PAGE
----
Round three of the OPRF lights saga just began, as the high school applies for a special-use permit to put up large light standards to illuminate the stadium and allow for night games and practices. As we have opined many times, this is potentially a very good thing for the community, but the NIMBY neighbors who oppose it have been fighting it tooth-and-nail for a very long time and if they lose this round, you can bet they’ll take it to court for round four.

This battle has been going on longer than the one in
Iraq or Afghanistan. It started in 2001.

Round one, long and protracted, involved the high school holding public forums during which the neighbors got to present their case against lights. The District 200 board voted to approve lights anyway.

After a long delay, the high school applied to the village’s Zoning Board of Appeals (ZBA) for a zoning variance that would allow the installation of the light standards. The neighbors presented their case again. The hearings dragged on for months, the sessions sometimes lasting till after
. The ZBA has seven members and by state statute, needs four votes to approve something (decisions are binding). But one member recused herself because her firm had done work with OPRF High School. Another member was frequently absent. After many delays, the ZBA finally returned a 3-3 vote, the tie going to the neighbors.

The high school then decided to go for round three, taking their case to the Oak Park Plan Commission, requesting a special-use permit this time.

The plan commission has nine members, so state statute requires a majority of five votes for approval. But at present, the plan commission has one vacancy, so they started with eight members. Five votes are still required to approve.

Then at the first hearing last week, the neighbors protested the presence of one member who happens to be a part-time IHSA track official (that is, he occasionally officiates track meets, presumably once in a while at OPRF). That’s a conflict of interest, the neighbors complained.

I thought sports officials were, by definition, impartial. If Vic Guarino is capable of officiating at OPRF without being biased, then he can certainly deliver an objective vote on a special-use permit. The neighbors’ objection is completely illogical, but the plan commission caved and ejected him from the proceedings. Presumably, that should disqualify all the rest of the commissioners because they, too, must have some connection to local sports. The OPRF track team, by the way, would in no way benefit from stadium lights.

So the plan commission was now down to seven members, but they still need five votes to approve.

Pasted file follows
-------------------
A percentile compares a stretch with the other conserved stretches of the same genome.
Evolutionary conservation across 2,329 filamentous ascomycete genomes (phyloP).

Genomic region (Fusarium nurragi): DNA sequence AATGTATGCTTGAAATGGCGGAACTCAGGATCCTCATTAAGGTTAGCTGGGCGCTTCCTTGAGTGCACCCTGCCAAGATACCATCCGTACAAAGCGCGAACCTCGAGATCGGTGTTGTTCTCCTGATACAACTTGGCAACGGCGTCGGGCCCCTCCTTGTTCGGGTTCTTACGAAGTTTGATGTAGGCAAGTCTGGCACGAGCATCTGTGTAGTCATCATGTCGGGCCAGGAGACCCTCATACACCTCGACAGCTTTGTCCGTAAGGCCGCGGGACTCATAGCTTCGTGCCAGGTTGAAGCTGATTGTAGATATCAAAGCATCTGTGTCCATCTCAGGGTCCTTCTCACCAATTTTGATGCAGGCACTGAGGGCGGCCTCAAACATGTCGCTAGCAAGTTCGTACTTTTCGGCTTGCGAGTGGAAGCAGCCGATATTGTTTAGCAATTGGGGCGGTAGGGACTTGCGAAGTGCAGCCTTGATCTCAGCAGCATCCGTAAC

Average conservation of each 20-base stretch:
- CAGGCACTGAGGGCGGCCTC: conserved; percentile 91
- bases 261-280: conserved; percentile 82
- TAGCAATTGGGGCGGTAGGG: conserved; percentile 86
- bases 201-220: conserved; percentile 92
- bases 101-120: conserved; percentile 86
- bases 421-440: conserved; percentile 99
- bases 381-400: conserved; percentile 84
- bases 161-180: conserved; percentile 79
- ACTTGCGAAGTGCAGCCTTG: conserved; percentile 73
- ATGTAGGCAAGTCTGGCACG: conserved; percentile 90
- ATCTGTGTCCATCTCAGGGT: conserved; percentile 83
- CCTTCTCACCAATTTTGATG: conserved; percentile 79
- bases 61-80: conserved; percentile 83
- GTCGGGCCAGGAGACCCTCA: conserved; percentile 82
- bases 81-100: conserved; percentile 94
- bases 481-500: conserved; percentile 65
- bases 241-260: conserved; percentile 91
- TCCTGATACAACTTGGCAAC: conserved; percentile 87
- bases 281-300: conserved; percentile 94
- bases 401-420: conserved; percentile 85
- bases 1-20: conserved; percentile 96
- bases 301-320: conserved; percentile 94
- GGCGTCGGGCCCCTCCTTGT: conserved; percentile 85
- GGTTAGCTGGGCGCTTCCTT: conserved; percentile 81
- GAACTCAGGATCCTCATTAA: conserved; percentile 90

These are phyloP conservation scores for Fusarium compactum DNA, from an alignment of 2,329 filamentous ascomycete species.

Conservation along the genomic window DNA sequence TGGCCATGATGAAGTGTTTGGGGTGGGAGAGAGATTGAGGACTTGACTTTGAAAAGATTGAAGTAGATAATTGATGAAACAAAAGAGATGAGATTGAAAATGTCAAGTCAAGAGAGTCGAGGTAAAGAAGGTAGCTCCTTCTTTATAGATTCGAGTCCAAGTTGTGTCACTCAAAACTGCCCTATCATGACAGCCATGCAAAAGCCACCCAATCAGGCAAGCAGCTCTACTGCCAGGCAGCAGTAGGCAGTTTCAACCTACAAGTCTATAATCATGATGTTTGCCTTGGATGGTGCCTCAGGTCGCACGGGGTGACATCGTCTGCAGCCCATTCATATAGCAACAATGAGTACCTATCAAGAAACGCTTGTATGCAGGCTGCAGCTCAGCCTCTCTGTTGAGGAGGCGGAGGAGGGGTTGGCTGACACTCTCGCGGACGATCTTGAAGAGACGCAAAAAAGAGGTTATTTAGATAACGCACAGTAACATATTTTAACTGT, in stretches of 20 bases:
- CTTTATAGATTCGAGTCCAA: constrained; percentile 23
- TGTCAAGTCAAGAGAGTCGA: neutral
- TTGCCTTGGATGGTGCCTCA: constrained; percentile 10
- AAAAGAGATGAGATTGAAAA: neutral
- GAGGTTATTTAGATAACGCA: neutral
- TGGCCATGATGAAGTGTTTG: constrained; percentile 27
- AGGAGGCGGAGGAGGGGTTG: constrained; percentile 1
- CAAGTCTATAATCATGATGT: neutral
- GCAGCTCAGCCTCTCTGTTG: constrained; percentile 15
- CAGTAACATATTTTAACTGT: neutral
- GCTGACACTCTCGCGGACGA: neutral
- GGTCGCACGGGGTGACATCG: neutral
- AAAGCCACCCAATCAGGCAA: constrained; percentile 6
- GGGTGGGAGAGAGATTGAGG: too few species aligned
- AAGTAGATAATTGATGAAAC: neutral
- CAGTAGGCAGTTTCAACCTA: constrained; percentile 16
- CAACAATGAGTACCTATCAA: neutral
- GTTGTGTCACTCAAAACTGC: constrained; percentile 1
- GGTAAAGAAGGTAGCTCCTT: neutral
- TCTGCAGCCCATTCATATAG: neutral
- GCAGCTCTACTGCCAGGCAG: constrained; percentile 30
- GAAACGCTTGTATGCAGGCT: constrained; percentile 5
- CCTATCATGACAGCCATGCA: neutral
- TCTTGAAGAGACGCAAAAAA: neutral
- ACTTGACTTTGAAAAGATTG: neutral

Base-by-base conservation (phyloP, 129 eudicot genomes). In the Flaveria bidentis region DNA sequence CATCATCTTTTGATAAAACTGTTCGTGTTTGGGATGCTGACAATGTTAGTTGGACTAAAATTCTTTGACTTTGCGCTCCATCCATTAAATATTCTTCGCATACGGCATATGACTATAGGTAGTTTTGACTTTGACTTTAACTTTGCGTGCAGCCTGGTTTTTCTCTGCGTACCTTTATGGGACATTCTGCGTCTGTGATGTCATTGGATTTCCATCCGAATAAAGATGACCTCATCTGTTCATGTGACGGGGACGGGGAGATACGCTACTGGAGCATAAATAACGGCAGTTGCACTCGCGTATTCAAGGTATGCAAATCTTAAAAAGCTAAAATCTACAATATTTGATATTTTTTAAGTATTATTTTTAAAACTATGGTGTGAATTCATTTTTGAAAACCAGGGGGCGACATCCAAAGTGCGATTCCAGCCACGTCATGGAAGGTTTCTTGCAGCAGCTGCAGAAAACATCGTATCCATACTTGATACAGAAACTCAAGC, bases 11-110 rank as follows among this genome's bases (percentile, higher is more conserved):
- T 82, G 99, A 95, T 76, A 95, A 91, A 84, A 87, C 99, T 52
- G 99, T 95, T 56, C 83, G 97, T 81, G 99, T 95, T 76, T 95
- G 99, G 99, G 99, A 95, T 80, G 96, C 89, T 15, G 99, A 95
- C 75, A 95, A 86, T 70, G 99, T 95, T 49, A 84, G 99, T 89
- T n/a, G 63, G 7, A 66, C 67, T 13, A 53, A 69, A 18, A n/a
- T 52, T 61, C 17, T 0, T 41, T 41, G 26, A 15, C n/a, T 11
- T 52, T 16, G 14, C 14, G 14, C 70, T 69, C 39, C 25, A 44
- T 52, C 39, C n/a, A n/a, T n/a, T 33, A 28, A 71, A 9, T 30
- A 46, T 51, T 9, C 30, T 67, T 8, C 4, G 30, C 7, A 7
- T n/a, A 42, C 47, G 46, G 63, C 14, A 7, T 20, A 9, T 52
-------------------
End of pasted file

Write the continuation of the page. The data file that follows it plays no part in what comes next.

Another member wasn’t present at the hearing last week because of a serious medical situation in the family, so that commissioner will most likely not take part in these deliberations, according to commission Chair Linda Bolte.

And then there were six. Five votes still needed.

Only five members were actually present at the first session last week because Commissioner David Sokol couldn’t make the meeting. Bolte doesn’t see a problem with his participation, but she doesn’t know for sure. He is, after all, the husband of Oak Park Village Clerk Sandra Sokol, and the neighbors will no doubt find that objectionable as well.

If he’s eliminated, that brings the commission down to five, meaning a unanimous vote is required for approval.

And that’s not all. One of the remaining members actually lives on the 300 block of
Linden, just north of the stadium. The neighbors didn’t object to his presence (surprise, surprise) and neither did the high school (God knows why), so he remains to pass judgment. But, presumably, he knows most of the neighbors who are objecting. They may well be his friends. He may have personal objections based on living close by. If there was ever a case of conflict of interest, this is it, but he remains involved.

Kafka would have loved this.

Obviously a negative vote on this special-use permit is a foregone conclusion. The best thingthe plan commission can do, therefore, is vote quickly and get it over with, then pass on their highly tainted negative recommendation to the village board (the decision is advisory, fortunately, not binding). Let’s hope the trustees recognize how ridiculous this whole process has been and overturn the commission’s recommendation.

Then the board needs to start re-examining this highly flawed citizen commission process. The ZBA and plan commission are critical to how this village conducts its affairs, but the rules make it almost impossible to deliver fair or even credible judgments.

The situation is appalling and needs to be changed.

Read Ken Trainor’s blog, Just Wandering, most Wednesdays, Thursdays and Fridays at

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